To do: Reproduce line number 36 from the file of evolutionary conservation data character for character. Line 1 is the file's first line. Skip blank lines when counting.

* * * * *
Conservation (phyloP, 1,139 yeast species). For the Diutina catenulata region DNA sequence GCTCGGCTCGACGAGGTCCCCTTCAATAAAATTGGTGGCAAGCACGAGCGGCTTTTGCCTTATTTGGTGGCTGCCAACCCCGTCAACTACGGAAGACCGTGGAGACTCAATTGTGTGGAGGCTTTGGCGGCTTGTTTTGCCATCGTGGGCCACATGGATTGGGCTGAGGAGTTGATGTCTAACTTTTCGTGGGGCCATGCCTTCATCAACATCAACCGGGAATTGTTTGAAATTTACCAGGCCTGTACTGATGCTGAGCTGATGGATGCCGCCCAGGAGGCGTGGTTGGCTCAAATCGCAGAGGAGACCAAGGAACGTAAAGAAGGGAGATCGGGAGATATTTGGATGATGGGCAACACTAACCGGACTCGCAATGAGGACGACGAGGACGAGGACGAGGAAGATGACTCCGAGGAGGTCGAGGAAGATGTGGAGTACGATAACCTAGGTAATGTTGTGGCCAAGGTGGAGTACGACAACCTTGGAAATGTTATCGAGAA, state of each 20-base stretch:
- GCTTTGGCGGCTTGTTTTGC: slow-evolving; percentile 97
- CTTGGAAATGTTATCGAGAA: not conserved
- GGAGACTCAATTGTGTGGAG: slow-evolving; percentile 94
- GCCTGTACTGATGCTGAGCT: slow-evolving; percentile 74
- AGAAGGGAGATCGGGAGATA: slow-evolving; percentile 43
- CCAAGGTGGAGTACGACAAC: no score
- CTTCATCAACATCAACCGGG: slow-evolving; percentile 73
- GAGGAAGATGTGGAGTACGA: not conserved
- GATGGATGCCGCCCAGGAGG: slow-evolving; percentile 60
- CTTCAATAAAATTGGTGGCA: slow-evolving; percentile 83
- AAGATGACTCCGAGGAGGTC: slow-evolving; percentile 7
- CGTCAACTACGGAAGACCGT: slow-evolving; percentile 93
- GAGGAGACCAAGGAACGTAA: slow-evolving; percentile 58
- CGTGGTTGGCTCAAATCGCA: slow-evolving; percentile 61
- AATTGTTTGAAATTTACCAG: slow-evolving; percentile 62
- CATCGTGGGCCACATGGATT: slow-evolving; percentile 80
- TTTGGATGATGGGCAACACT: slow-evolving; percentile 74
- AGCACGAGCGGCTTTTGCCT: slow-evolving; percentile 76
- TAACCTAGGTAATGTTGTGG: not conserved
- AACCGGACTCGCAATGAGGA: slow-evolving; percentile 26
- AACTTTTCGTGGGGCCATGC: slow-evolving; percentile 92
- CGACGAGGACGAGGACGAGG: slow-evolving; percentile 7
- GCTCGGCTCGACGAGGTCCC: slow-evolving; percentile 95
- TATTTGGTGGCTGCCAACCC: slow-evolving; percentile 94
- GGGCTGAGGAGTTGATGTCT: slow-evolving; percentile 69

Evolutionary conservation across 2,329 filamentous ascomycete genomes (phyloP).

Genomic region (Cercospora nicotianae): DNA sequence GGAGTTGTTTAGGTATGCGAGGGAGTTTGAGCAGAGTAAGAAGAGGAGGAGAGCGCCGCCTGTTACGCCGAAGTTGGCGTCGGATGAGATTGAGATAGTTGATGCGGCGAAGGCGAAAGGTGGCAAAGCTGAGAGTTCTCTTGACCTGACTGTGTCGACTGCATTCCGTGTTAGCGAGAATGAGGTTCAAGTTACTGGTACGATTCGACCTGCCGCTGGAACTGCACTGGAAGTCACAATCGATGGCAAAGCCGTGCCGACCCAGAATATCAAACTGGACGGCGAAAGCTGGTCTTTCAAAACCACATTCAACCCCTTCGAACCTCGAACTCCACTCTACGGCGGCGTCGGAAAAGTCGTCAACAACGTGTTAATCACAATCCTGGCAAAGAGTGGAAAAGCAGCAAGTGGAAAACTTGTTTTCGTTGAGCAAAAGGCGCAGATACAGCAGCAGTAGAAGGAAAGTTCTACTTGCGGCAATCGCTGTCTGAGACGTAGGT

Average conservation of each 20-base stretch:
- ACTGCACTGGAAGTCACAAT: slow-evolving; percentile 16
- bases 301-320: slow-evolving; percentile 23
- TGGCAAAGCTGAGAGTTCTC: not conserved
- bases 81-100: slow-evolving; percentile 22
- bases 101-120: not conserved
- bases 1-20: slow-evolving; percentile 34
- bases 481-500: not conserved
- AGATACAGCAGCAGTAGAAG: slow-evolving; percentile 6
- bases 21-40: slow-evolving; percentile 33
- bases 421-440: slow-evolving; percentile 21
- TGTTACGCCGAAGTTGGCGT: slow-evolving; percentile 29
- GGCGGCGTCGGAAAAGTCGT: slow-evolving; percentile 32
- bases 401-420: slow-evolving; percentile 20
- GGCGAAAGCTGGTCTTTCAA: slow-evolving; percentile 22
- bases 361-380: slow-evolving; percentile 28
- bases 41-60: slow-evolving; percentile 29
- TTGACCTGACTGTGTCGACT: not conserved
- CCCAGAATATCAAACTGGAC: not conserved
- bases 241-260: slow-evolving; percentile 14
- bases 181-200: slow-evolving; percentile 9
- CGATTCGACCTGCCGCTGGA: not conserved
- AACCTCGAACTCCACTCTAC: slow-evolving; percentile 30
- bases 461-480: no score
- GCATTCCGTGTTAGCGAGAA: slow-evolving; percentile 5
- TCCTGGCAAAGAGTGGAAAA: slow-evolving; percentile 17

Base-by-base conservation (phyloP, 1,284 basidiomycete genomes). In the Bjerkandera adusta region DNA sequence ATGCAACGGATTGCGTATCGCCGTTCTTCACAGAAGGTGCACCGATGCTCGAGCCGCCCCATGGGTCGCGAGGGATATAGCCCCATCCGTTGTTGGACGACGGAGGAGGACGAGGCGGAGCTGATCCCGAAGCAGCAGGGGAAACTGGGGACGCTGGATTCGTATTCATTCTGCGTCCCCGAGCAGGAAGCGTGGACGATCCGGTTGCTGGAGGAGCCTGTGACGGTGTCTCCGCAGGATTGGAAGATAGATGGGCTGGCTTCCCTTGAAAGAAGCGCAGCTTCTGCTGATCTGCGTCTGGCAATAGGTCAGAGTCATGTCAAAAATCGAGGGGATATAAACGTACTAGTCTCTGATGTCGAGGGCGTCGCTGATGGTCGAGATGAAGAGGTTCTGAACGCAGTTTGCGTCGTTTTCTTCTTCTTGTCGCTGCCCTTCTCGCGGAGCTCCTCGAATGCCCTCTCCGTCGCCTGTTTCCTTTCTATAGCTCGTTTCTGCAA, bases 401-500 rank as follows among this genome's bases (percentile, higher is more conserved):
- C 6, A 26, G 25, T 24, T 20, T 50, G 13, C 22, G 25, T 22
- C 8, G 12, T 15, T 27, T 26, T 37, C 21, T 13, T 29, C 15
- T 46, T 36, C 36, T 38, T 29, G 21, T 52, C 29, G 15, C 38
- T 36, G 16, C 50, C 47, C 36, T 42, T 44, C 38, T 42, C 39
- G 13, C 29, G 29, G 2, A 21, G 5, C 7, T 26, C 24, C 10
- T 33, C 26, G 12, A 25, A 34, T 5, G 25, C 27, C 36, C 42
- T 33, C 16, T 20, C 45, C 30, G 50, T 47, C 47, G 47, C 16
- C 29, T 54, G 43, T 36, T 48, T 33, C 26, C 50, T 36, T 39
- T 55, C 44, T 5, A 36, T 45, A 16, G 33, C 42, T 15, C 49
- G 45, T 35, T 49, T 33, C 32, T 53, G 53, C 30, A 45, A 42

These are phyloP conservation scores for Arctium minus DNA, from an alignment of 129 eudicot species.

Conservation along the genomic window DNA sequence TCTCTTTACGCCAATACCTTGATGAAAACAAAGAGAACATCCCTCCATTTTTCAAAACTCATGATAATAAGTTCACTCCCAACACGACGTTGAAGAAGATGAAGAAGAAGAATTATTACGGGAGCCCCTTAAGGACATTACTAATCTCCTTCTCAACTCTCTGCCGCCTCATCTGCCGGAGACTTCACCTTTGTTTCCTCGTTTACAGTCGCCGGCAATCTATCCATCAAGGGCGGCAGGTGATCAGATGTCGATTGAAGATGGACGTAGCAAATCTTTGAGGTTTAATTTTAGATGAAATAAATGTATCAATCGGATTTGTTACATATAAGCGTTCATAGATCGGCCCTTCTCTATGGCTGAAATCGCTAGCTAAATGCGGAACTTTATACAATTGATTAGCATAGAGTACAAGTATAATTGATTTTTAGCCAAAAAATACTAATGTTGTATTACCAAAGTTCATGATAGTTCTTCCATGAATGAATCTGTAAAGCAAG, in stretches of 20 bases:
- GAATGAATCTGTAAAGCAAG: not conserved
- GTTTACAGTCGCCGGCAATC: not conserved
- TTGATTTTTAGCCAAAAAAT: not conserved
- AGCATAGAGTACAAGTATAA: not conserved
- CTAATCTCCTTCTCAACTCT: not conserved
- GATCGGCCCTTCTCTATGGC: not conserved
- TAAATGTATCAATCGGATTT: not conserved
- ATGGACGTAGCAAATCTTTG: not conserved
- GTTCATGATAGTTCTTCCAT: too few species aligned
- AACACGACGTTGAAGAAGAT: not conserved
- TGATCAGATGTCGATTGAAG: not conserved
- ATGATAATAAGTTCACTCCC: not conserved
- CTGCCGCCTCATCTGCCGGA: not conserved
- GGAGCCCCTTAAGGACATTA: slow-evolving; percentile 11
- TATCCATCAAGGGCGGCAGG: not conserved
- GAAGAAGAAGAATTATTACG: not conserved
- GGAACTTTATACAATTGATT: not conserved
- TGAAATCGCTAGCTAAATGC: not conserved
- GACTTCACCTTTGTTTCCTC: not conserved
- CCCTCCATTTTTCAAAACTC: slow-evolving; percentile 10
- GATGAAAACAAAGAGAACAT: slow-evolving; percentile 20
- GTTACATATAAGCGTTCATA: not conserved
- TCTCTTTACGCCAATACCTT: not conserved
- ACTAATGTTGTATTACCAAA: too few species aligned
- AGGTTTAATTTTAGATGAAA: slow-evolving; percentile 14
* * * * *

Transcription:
- bases 481-500: not conserved